|A Goldfinch Brothers employee sandwiches one of 12 panes of stained glass between two layers of clear glass to create an insulated window for the Camano Island Library. Photo gallery|
When great care is taken to create art, great care is called for when that art needs a bit of repair and the stained-glass window at the Camano Island Library is getting great care.
“The window frame has leaked since we opened and with the heavy rain, it was getting worse,” said library branch manager David Menard.
Jeanne Crisp, Director of Facilities & Special Projects for Sno-Isle Libraries, knew the leak had to be fixed, but she also wanted to save the window if at all possible and started looking for help. Little did Crisp know that her Request for Proposal would tap into a small group of local businesses and craftsmen with the skills and commitment to preserve the art.
The window is by Camano Island resident and artist Jack Archibald, commissioned for the former Islanders Restaurant by then-owner and Camano Island Coffee Roasters entrepreneur Jeff Ericson. When the restaurant closed, the library bought and renovated the building and kept the window.
First, Crisp brought in Archibald.
“Getting that window out was a fairly major undertaking,” Archibald said. “I told them they could just smash it up.”
There would be no smashing.
Titled “Frozen Explosion,” the window, actually a 12-window mural, uses “dichroic glasses and flashed mouth-blown Fremont glasses (to) change radically depending on the viewer’s position,” according to Archibald’s website. “When you look at it from one side, it is cold and blue and the other side is amber and warm,” Archibald said. “I wanted it to look a certain way during the day and a certain way at night.”
When Crisp opened the bids for the work that included removal, restoration and re-installation, the clear winner was Cobra Construction Co., Inc. of Everett. Which turns out to be fitting because libraries and stained glass are both labors of love for owner Jack Walkley.
“If you like stained glass, you’re drawn to them,” Walkley said. “We get involved in churches and special projects that most people don’t want anything to do with.”
And Walkley’s mother was a librarian. “My mother started out with the bookmobile,” he said. “She was always reading.”
When Walkley gets a stained-glass project, he knows who to call: Stan Price at Covenant Glass and Eddie Perez at Goldfinch Brothers, both in Everett.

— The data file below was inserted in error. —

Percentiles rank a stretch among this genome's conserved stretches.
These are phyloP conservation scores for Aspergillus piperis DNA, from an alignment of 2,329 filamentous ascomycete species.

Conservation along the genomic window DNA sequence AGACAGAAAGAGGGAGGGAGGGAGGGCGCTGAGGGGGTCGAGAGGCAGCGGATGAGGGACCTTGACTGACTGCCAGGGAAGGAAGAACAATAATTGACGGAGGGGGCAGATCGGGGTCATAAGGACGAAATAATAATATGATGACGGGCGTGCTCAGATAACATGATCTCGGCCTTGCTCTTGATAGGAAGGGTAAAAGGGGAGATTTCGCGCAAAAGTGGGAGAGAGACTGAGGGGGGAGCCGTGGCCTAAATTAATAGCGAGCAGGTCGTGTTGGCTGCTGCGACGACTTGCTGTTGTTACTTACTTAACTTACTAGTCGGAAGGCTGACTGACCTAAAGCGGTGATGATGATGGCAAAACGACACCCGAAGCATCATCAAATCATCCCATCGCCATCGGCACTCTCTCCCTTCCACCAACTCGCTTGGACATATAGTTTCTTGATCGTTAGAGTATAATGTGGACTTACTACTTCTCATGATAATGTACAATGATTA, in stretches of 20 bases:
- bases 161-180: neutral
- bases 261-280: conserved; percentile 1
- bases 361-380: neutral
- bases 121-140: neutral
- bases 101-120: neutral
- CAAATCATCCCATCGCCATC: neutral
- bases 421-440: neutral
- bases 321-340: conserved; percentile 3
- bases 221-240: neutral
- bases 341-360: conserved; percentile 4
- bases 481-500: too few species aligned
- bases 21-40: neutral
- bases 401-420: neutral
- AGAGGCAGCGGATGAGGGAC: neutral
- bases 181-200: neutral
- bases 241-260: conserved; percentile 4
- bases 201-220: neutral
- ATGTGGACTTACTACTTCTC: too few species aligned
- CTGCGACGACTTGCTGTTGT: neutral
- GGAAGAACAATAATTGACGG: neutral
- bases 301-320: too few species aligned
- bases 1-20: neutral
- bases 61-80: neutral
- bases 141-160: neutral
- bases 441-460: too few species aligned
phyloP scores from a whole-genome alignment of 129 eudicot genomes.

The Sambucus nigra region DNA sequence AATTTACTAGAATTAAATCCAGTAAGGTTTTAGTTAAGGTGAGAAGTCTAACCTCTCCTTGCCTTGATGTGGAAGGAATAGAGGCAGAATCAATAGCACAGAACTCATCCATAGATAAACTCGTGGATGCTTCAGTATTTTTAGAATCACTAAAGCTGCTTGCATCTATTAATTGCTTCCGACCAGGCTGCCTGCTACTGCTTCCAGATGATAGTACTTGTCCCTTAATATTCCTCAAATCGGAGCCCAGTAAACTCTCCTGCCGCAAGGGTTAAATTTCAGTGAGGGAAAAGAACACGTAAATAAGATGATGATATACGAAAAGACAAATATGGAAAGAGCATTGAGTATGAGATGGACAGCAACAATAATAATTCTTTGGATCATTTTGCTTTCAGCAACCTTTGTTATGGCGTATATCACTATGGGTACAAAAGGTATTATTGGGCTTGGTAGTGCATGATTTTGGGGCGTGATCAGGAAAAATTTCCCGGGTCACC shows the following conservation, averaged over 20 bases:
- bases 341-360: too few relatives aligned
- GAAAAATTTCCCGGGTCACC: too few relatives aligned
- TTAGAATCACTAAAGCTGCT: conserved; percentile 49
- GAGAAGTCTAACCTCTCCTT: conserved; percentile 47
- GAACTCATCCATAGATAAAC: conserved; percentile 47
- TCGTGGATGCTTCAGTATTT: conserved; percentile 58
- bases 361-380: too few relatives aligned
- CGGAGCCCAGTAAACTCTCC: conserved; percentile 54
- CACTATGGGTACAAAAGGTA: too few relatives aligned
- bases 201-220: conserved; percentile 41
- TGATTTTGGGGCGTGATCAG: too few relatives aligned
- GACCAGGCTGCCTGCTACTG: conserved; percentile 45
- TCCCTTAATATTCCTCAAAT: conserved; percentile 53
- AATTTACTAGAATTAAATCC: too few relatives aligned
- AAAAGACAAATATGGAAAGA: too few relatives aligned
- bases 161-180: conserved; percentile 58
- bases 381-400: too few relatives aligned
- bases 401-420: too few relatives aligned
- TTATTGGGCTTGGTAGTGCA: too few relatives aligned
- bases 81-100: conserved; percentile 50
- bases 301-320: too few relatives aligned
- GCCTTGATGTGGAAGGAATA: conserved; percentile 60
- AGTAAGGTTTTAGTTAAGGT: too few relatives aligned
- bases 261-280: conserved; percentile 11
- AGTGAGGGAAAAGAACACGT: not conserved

“There are a few of us old guys who do it,” Walkley said. “Stan won’t do it for everybody, but we go back 40 years. And then, we call Eddie.”
Price makes his part of the project sound simple: “Walkley brought me the windows to clean them.”
“No, no, no ammonia,” Price says in quick response. “We use a spray cleaner with no ammonia. Then we clean each and every piece of glass on both sides. Those windows have some really nice glass in them.”
And then on to Goldfinch to be sandwiched into specially made insulated windows.
“The work is time-consuming,” said retail sales manager Brandi Hoskins. “We work a lot with Covenant Art Glass. We do this all by hand so the art can be displayed safely and last a long time.”
Walkley says it’s all about experience and good people.
“You learn a few things along the way,” he said. “We have good people, and Jack Archibald is good-people, too.”
Library branch manager Menard said getting the artwork out turned out to be pretty noisy and fully expects putting it back in will be noisy, too.
“They had to build a platform up by the window,” Menard said. “The workers did the very best they could, but it involved a lot of hammering. What was a little funny is that when they weren’t banging away, the workers spoke to each other in whispers because they were in a library.”
The timetable to put the windows back is weather dependent, needing two consecutive dry days.
“When the reinstallation happens, customers should expect it to be noisy again,” Menard said. Maybe noisy in the short run, but drier in the long run.